Wednesday, February 21, 2018

Film Comment Selects 2018

Curated by its esteemed editors, Film Comment magazine's 18th edition of Film Comment Selects returns to Lincoln Center.

A great mix of old and new cinematic gold, this year's lineup includes Ildikó Enyedi’s Berlinale Golden Bear-winner On Body and Soul; Mrs. Fang, Wang Bing’s unflinching document of an elderly woman in her final days, which won the Golden Leopard at Locarno; the North American premiere of Katharina Wyss’s powerful debut feature Sarah Plays a Werewolf, about a woman who channels her fears into theater; Govinda Van Maele’s fiction feature debut Gutland, featuring Phantom Thread’s Vicky Krieps; the U.S. premiere of Slovenian director Rok Biček‘s The Family, a compassionate portrait of a young man’s life over the course of 10 years; and experimental artist Bertrand Mandico’s exhilarating, gender-bending Wild Boys.

The series opens with US premiere of Life and Nothing More, a moving docu/fiction hybrid by Antonio Méndez Esparza.

The Series runs Friday, February 23 through Tuesday, February 27. Please visit FSLC's website for tickets and more info.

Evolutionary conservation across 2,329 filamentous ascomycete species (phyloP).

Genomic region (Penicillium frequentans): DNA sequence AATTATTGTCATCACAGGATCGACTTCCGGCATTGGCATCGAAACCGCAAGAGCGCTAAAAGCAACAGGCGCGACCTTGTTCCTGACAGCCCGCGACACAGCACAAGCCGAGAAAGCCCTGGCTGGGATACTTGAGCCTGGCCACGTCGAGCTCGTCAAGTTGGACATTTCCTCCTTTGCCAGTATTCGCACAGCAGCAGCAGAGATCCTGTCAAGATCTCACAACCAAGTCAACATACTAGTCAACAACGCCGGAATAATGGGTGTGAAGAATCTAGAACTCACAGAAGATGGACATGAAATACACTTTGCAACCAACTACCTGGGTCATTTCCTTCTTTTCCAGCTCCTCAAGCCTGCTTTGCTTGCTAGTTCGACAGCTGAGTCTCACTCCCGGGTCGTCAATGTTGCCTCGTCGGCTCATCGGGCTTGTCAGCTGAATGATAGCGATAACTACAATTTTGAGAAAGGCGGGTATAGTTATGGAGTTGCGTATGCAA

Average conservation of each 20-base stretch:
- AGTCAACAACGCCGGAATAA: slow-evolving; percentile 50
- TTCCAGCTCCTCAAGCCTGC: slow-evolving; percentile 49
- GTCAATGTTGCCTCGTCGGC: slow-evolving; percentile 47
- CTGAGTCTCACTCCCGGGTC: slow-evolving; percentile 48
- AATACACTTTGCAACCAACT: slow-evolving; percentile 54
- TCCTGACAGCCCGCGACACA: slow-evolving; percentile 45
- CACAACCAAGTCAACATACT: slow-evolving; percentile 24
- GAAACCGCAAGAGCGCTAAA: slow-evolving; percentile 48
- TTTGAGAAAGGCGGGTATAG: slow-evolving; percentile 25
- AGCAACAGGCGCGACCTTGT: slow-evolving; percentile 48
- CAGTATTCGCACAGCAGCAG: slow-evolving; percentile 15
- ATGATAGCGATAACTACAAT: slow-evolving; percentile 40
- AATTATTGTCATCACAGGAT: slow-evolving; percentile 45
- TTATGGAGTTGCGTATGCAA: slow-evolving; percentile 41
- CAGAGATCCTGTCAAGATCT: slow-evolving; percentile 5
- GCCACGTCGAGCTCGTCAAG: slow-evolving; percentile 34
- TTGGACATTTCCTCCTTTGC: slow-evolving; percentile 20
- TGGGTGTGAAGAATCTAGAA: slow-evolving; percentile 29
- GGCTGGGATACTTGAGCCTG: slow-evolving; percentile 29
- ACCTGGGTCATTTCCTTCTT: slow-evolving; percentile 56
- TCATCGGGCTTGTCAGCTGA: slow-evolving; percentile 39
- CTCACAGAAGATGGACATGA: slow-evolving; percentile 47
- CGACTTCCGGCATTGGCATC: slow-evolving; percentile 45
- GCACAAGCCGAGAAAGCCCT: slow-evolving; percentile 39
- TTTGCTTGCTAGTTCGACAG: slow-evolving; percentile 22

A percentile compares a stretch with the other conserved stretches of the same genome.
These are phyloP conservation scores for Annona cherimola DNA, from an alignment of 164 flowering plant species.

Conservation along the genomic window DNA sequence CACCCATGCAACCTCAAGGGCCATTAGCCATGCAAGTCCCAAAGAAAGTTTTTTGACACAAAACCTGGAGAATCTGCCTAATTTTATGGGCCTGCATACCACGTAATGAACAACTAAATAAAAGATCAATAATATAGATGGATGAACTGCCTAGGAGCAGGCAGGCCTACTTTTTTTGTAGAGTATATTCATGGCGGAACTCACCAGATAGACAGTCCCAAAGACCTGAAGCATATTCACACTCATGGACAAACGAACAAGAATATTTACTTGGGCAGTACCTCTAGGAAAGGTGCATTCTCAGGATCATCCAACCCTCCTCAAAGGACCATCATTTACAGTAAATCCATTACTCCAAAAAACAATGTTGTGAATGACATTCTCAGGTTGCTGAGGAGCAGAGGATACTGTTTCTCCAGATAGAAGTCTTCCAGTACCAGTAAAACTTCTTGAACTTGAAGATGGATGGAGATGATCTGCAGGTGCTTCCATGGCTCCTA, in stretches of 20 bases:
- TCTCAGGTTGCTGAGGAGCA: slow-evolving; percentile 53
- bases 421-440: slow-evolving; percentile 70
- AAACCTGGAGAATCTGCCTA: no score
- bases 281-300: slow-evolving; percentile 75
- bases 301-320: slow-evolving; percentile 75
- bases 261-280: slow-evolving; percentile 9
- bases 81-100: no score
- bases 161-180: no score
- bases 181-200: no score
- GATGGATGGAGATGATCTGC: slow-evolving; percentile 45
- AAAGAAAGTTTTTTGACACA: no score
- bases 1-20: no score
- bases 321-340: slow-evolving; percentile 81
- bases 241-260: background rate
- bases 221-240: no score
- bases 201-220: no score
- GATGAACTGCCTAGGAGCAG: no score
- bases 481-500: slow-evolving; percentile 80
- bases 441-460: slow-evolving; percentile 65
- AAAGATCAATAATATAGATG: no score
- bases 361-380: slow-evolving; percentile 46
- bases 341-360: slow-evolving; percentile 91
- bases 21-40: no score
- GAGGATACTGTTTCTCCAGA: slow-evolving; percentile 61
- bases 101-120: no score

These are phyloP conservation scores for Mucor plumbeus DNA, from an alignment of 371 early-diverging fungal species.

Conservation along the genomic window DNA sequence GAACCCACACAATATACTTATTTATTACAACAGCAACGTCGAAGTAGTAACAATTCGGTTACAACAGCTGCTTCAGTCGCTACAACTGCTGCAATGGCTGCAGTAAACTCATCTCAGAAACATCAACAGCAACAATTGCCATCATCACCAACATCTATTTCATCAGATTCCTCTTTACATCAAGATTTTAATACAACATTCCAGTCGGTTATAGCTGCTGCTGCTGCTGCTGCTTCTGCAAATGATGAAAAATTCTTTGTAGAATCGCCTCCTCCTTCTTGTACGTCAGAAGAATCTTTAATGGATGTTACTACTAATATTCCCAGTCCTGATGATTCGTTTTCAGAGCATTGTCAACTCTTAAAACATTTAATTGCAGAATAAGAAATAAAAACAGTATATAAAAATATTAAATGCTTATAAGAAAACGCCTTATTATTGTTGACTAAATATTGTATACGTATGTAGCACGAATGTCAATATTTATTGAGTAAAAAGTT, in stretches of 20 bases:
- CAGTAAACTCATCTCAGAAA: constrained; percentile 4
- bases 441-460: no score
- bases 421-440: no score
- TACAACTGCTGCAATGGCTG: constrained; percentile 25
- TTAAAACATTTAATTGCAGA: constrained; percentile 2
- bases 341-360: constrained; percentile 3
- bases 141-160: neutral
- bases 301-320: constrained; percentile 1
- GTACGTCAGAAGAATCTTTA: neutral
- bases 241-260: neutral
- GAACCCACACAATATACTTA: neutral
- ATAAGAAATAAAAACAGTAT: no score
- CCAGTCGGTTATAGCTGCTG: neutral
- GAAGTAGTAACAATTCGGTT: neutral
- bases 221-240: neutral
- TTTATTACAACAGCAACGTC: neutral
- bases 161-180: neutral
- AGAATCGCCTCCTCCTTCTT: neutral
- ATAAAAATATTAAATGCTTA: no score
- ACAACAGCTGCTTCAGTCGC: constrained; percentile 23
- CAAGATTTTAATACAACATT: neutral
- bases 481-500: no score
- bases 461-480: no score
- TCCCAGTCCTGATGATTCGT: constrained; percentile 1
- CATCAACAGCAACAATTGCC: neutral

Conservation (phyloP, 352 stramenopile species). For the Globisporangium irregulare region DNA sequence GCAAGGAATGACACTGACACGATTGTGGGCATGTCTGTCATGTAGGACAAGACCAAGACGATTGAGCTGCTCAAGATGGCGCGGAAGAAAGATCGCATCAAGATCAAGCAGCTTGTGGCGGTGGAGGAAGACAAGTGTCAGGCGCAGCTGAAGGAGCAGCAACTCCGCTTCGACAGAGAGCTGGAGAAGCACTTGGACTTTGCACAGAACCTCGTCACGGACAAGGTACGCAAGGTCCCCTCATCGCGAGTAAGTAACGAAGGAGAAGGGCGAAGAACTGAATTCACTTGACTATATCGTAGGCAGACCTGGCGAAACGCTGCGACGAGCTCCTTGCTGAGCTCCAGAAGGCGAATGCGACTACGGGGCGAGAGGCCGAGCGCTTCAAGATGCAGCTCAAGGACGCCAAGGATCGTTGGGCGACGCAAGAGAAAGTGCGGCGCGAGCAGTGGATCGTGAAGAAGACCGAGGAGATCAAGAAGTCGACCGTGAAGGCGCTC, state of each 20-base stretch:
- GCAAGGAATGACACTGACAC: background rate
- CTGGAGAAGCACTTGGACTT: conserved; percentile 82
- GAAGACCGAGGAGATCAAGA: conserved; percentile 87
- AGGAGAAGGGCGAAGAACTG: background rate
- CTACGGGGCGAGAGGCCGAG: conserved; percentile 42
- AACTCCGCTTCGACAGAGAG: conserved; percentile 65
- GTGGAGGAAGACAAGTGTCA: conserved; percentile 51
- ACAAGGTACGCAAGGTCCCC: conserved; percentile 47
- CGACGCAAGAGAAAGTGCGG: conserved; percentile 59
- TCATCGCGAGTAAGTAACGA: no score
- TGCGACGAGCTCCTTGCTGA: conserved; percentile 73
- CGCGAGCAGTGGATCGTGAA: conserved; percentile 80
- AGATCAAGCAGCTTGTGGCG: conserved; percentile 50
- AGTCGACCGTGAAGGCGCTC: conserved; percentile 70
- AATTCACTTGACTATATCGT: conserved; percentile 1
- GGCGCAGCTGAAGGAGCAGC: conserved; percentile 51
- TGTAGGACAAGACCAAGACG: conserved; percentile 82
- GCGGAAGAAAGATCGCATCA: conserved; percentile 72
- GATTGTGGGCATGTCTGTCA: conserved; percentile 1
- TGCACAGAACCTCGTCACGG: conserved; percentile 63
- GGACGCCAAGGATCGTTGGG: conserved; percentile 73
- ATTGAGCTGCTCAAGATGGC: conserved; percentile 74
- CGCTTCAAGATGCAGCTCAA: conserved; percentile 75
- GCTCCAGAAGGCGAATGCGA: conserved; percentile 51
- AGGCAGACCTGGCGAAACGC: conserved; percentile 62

Here are six films I was able to sample:

Wild Boys/Les garçons sauvages
- Bertrand Mandico
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Five handsome boys from an exclusive boarding school go a little too far with their sexual desire with their literature teacher, reaching a state called 'Tresór,' symbolized by a jewel-crusted skull. As a punishment, they are cast away by a greasy, bearded ship captain (Sam Louwick) with a gigantic tattooed penis. Chained and fed only a fruit that resembles hairy balls, the boys go through a harrowing sea voyage under the ruthless captain. The ship is headed toward a mysterious island where men turn into the fairer sex. The idea is, taking a short trip to the island might make these wild lusty boys a little more even tempered, a little less testosterone filled.